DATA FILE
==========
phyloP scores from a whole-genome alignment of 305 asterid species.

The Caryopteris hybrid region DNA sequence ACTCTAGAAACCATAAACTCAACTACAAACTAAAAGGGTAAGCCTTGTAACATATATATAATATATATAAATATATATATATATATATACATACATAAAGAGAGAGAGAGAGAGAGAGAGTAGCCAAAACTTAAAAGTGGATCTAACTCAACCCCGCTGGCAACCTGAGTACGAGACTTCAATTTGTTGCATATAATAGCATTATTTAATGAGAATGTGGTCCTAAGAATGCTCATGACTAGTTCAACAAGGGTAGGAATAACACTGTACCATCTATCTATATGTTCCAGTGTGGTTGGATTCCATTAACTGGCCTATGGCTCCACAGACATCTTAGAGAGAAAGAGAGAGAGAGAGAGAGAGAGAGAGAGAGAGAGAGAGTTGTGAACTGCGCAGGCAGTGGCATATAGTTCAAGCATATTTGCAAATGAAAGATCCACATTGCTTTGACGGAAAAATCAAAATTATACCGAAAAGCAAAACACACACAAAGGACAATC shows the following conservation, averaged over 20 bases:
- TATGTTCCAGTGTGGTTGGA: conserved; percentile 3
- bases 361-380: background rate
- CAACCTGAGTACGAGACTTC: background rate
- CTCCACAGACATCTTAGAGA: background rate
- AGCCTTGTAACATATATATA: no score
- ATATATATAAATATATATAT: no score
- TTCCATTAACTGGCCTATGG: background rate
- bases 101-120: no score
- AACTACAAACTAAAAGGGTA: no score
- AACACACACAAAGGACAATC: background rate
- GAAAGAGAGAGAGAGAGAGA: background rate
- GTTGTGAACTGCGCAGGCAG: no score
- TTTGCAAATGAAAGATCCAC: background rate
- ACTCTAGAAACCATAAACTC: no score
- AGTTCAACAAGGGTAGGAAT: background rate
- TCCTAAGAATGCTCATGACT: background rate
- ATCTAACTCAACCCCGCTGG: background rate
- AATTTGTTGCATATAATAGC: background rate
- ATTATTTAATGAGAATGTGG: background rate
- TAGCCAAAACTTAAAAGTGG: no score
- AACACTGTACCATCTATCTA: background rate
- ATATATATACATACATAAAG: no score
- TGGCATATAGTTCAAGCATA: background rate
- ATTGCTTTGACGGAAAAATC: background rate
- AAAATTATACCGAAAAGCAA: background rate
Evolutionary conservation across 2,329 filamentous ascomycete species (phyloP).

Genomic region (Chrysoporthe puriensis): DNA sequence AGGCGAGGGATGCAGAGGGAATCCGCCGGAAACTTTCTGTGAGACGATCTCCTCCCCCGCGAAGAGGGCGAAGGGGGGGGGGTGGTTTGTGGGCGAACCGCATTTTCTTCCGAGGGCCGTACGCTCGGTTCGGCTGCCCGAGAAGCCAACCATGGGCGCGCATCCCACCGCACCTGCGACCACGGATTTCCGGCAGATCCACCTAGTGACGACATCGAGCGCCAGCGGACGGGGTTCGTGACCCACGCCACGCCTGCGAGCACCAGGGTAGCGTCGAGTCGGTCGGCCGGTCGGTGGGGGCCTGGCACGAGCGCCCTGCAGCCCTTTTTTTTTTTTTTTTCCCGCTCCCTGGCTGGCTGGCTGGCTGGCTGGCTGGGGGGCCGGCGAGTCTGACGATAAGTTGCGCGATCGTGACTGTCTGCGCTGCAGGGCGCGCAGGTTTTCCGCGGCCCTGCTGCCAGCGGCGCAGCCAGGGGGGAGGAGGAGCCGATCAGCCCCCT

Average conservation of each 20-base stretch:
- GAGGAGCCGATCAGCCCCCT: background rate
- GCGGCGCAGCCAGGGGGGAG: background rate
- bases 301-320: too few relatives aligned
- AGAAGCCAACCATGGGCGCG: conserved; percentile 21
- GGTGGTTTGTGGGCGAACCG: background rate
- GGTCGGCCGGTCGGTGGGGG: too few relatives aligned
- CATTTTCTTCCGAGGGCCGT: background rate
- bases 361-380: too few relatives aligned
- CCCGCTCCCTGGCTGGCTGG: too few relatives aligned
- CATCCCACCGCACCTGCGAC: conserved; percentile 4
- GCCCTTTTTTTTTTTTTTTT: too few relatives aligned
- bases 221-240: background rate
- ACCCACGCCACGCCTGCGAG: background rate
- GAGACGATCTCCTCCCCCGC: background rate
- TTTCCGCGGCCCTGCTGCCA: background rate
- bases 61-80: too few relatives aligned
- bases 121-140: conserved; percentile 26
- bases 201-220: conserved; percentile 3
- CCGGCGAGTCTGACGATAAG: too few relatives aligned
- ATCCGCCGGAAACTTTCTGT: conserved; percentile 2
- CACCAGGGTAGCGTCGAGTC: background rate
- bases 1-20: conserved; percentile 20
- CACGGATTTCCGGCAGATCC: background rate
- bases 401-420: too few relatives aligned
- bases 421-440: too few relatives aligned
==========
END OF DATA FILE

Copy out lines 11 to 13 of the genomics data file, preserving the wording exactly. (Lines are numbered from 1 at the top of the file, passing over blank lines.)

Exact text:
- AACTACAAACTAAAAGGGTA: no score
- AACACACACAAAGGACAATC: background rate
- GAAAGAGAGAGAGAGAGAGA: background rate